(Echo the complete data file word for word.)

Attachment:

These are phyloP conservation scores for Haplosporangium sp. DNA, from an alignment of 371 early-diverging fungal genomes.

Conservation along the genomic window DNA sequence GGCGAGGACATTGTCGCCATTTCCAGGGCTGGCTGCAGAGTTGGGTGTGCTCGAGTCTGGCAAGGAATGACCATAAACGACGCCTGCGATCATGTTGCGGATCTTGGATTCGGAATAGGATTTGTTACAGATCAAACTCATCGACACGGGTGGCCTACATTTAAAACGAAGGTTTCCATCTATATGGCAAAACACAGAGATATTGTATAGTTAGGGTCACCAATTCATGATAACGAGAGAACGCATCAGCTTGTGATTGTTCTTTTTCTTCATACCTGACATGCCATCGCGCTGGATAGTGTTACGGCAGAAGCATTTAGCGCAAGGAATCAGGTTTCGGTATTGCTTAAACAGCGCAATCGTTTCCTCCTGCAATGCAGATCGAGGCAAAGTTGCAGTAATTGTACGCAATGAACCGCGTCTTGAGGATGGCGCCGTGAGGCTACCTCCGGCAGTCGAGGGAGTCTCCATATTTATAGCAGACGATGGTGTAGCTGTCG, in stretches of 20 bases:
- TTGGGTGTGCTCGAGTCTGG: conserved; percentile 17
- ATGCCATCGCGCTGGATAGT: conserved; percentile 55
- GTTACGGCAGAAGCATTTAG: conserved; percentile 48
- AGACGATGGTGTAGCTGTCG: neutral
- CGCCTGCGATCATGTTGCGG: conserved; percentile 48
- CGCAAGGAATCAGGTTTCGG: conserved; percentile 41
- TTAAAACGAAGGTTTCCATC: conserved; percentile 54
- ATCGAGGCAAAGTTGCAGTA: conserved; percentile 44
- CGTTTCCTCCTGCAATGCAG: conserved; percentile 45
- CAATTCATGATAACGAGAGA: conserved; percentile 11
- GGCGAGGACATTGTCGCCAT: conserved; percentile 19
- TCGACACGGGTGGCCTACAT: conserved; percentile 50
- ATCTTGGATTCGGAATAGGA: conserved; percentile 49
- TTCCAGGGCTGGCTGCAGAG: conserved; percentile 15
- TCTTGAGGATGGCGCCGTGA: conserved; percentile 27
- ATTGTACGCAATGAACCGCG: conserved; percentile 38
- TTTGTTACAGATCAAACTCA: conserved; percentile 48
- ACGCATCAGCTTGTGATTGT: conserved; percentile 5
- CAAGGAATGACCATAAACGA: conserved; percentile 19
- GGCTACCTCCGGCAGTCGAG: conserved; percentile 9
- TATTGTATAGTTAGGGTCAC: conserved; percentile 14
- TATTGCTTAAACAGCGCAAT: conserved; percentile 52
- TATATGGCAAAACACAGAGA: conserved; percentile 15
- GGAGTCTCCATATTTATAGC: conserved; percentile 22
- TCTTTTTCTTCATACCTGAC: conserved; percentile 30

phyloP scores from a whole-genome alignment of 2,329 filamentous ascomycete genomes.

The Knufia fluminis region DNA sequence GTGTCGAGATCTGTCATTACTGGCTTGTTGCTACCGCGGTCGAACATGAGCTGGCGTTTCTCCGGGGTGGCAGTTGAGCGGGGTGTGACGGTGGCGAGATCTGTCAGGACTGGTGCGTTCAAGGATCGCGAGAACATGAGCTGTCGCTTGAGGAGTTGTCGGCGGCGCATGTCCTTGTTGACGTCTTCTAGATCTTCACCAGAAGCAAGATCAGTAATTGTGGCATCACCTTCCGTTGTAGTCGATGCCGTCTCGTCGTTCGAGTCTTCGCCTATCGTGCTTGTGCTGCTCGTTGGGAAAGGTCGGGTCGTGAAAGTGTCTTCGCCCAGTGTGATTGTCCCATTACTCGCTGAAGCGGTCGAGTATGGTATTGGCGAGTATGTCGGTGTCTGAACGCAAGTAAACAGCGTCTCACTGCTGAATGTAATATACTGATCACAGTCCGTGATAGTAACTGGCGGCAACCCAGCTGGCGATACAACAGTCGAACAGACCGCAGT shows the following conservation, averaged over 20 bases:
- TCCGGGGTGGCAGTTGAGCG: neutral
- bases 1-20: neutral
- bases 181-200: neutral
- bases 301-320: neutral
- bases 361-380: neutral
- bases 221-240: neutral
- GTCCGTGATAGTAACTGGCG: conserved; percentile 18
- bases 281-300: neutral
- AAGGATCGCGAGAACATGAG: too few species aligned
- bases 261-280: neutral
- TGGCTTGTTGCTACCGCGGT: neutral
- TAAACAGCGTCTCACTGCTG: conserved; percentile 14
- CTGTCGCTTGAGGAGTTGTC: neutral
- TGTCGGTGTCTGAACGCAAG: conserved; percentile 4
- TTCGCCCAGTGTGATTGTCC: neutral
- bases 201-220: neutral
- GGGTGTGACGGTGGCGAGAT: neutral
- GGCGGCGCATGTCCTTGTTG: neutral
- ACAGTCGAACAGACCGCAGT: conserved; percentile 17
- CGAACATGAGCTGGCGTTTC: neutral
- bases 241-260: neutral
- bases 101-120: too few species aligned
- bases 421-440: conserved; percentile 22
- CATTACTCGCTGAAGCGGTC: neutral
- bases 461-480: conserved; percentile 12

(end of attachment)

These are phyloP conservation scores for Haplosporangium sp. DNA, from an alignment of 371 early-diverging fungal genomes.

Conservation along the genomic window DNA sequence GGCGAGGACATTGTCGCCATTTCCAGGGCTGGCTGCAGAGTTGGGTGTGCTCGAGTCTGGCAAGGAATGACCATAAACGACGCCTGCGATCATGTTGCGGATCTTGGATTCGGAATAGGATTTGTTACAGATCAAACTCATCGACACGGGTGGCCTACATTTAAAACGAAGGTTTCCATCTATATGGCAAAACACAGAGATATTGTATAGTTAGGGTCACCAATTCATGATAACGAGAGAACGCATCAGCTTGTGATTGTTCTTTTTCTTCATACCTGACATGCCATCGCGCTGGATAGTGTTACGGCAGAAGCATTTAGCGCAAGGAATCAGGTTTCGGTATTGCTTAAACAGCGCAATCGTTTCCTCCTGCAATGCAGATCGAGGCAAAGTTGCAGTAATTGTACGCAATGAACCGCGTCTTGAGGATGGCGCCGTGAGGCTACCTCCGGCAGTCGAGGGAGTCTCCATATTTATAGCAGACGATGGTGTAGCTGTCG, in stretches of 20 bases:
- TTGGGTGTGCTCGAGTCTGG: conserved; percentile 17
- ATGCCATCGCGCTGGATAGT: conserved; percentile 55
- GTTACGGCAGAAGCATTTAG: conserved; percentile 48
- AGACGATGGTGTAGCTGTCG: neutral
- CGCCTGCGATCATGTTGCGG: conserved; percentile 48
- CGCAAGGAATCAGGTTTCGG: conserved; percentile 41
- TTAAAACGAAGGTTTCCATC: conserved; percentile 54
- ATCGAGGCAAAGTTGCAGTA: conserved; percentile 44
- CGTTTCCTCCTGCAATGCAG: conserved; percentile 45
- CAATTCATGATAACGAGAGA: conserved; percentile 11
- GGCGAGGACATTGTCGCCAT: conserved; percentile 19
- TCGACACGGGTGGCCTACAT: conserved; percentile 50
- ATCTTGGATTCGGAATAGGA: conserved; percentile 49
- TTCCAGGGCTGGCTGCAGAG: conserved; percentile 15
- TCTTGAGGATGGCGCCGTGA: conserved; percentile 27
- ATTGTACGCAATGAACCGCG: conserved; percentile 38
- TTTGTTACAGATCAAACTCA: conserved; percentile 48
- ACGCATCAGCTTGTGATTGT: conserved; percentile 5
- CAAGGAATGACCATAAACGA: conserved; percentile 19
- GGCTACCTCCGGCAGTCGAG: conserved; percentile 9
- TATTGTATAGTTAGGGTCAC: conserved; percentile 14
- TATTGCTTAAACAGCGCAAT: conserved; percentile 52
- TATATGGCAAAACACAGAGA: conserved; percentile 15
- GGAGTCTCCATATTTATAGC: conserved; percentile 22
- TCTTTTTCTTCATACCTGAC: conserved; percentile 30

phyloP scores from a whole-genome alignment of 2,329 filamentous ascomycete genomes.

The Knufia fluminis region DNA sequence GTGTCGAGATCTGTCATTACTGGCTTGTTGCTACCGCGGTCGAACATGAGCTGGCGTTTCTCCGGGGTGGCAGTTGAGCGGGGTGTGACGGTGGCGAGATCTGTCAGGACTGGTGCGTTCAAGGATCGCGAGAACATGAGCTGTCGCTTGAGGAGTTGTCGGCGGCGCATGTCCTTGTTGACGTCTTCTAGATCTTCACCAGAAGCAAGATCAGTAATTGTGGCATCACCTTCCGTTGTAGTCGATGCCGTCTCGTCGTTCGAGTCTTCGCCTATCGTGCTTGTGCTGCTCGTTGGGAAAGGTCGGGTCGTGAAAGTGTCTTCGCCCAGTGTGATTGTCCCATTACTCGCTGAAGCGGTCGAGTATGGTATTGGCGAGTATGTCGGTGTCTGAACGCAAGTAAACAGCGTCTCACTGCTGAATGTAATATACTGATCACAGTCCGTGATAGTAACTGGCGGCAACCCAGCTGGCGATACAACAGTCGAACAGACCGCAGT shows the following conservation, averaged over 20 bases:
- TCCGGGGTGGCAGTTGAGCG: neutral
- bases 1-20: neutral
- bases 181-200: neutral
- bases 301-320: neutral
- bases 361-380: neutral
- bases 221-240: neutral
- GTCCGTGATAGTAACTGGCG: conserved; percentile 18
- bases 281-300: neutral
- AAGGATCGCGAGAACATGAG: too few species aligned
- bases 261-280: neutral
- TGGCTTGTTGCTACCGCGGT: neutral
- TAAACAGCGTCTCACTGCTG: conserved; percentile 14
- CTGTCGCTTGAGGAGTTGTC: neutral
- TGTCGGTGTCTGAACGCAAG: conserved; percentile 4
- TTCGCCCAGTGTGATTGTCC: neutral
- bases 201-220: neutral
- GGGTGTGACGGTGGCGAGAT: neutral
- GGCGGCGCATGTCCTTGTTG: neutral
- ACAGTCGAACAGACCGCAGT: conserved; percentile 17
- CGAACATGAGCTGGCGTTTC: neutral
- bases 241-260: neutral
- bases 101-120: too few species aligned
- bases 421-440: conserved; percentile 22
- CATTACTCGCTGAAGCGGTC: neutral
- bases 461-480: conserved; percentile 12